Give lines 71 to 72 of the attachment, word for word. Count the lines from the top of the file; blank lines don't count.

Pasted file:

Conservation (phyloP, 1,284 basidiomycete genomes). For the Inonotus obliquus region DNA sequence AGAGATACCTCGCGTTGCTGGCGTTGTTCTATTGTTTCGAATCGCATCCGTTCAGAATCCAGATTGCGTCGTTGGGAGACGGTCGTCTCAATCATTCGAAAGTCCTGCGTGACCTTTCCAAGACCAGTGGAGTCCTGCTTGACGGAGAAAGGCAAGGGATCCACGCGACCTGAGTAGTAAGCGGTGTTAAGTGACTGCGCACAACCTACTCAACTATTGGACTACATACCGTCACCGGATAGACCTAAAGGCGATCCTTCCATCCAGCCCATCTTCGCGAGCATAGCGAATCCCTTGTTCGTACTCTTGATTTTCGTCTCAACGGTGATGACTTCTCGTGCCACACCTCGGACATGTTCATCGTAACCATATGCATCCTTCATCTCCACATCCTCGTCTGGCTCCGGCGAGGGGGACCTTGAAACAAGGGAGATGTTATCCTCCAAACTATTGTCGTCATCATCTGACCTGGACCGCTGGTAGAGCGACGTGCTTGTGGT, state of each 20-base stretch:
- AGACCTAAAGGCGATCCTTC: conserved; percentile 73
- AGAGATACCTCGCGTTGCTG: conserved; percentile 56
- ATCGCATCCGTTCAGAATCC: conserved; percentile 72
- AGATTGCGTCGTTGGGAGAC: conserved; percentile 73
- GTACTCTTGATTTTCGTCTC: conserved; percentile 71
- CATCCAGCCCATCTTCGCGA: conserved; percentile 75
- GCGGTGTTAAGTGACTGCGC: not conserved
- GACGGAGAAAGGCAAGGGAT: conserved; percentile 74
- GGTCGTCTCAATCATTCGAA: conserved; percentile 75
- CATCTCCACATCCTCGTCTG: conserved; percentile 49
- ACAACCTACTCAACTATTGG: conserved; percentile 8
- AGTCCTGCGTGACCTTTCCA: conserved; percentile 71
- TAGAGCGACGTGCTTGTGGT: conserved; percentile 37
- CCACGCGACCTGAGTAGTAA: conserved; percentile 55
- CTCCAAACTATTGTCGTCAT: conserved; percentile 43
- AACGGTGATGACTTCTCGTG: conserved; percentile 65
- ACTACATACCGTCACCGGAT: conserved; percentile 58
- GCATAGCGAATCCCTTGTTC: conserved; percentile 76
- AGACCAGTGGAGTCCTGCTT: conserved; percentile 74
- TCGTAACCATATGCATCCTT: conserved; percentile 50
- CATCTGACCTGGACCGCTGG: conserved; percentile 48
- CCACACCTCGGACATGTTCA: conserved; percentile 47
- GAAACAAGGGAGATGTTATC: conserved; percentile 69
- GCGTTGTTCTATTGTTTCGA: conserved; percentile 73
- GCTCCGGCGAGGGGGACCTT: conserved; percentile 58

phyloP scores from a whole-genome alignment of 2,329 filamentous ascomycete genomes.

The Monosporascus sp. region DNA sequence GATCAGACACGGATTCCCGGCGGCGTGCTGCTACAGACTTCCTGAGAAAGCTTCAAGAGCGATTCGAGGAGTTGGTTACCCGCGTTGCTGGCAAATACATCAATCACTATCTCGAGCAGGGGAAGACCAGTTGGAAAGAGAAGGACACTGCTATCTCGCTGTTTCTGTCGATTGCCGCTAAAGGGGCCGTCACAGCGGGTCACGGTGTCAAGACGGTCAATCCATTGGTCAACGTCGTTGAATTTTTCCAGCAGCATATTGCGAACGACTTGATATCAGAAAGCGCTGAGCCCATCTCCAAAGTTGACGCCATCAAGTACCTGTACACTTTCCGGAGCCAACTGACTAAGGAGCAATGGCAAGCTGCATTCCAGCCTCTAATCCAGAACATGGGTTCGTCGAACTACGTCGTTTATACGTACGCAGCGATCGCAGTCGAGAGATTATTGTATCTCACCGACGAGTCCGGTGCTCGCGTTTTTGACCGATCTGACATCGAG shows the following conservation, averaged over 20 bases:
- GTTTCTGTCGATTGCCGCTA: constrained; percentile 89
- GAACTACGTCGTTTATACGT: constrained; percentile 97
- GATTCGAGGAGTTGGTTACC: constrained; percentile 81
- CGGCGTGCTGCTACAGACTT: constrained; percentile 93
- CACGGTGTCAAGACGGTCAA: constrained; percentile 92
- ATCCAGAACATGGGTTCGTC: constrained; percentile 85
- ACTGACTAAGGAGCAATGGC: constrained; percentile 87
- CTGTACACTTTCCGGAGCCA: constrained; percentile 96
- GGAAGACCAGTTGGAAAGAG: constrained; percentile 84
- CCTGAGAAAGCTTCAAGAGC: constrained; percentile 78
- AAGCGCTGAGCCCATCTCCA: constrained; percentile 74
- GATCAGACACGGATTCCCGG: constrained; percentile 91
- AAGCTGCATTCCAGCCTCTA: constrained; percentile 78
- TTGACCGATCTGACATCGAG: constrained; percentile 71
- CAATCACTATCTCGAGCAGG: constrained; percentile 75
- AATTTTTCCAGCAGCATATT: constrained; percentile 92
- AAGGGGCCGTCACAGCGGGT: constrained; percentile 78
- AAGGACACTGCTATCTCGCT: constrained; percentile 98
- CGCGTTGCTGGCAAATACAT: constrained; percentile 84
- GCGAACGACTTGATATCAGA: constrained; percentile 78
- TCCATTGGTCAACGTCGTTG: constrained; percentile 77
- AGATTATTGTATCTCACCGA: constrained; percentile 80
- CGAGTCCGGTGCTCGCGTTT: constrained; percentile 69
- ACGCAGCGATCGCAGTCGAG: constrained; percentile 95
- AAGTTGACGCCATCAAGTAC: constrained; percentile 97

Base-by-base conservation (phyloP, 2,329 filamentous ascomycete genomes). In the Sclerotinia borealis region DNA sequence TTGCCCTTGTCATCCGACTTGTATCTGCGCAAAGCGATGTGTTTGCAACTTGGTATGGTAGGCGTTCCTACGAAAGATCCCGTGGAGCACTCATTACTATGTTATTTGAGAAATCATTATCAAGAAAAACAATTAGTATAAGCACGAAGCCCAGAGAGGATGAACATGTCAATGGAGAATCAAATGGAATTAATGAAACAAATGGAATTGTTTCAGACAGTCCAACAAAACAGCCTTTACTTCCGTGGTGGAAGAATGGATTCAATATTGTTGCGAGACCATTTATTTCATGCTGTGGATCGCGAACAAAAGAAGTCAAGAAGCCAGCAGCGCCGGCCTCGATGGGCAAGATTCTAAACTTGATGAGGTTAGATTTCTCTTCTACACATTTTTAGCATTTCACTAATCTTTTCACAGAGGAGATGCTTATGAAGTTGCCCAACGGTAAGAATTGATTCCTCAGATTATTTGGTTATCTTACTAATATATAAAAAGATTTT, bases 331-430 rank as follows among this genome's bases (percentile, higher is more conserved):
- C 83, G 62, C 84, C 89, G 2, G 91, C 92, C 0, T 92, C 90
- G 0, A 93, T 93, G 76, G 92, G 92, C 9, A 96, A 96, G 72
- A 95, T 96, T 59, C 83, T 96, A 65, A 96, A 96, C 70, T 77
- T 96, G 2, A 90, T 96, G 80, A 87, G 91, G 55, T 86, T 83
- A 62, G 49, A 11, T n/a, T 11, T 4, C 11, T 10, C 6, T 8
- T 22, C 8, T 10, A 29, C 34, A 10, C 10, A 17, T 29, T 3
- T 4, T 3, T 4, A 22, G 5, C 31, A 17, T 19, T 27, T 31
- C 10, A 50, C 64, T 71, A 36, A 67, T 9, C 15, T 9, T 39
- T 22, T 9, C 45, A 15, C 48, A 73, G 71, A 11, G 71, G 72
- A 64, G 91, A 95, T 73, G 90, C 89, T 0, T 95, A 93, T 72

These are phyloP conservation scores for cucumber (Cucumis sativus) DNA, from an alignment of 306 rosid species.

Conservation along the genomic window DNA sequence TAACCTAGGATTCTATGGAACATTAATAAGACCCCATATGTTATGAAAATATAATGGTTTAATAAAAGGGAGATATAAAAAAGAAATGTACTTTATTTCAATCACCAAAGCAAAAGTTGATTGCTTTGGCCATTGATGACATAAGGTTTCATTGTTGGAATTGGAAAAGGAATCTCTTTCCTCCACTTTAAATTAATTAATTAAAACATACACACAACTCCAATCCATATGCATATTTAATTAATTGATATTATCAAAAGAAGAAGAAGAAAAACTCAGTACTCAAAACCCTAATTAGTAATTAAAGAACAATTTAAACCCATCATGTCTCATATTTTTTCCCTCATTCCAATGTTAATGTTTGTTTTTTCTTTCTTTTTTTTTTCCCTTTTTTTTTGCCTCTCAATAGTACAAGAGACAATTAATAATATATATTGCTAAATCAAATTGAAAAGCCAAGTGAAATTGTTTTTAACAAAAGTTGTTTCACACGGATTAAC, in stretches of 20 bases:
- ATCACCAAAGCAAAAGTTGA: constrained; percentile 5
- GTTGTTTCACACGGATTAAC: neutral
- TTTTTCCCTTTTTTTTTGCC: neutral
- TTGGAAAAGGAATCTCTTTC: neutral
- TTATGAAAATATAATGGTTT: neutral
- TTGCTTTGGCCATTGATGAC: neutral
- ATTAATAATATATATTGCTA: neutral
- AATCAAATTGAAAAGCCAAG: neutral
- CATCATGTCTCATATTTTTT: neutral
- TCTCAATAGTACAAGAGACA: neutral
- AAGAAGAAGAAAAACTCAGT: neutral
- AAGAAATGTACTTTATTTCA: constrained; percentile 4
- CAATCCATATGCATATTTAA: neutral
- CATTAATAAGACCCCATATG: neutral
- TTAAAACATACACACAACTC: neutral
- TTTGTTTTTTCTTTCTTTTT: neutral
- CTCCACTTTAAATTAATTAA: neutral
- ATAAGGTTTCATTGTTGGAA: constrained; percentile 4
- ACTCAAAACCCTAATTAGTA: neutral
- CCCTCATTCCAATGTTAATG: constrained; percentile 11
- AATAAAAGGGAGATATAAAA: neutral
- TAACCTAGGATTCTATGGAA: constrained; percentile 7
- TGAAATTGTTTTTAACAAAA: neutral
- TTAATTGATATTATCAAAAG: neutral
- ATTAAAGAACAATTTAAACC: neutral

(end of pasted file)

- TTATGAAAATATAATGGTTT: neutral
- TTGCTTTGGCCATTGATGAC: neutral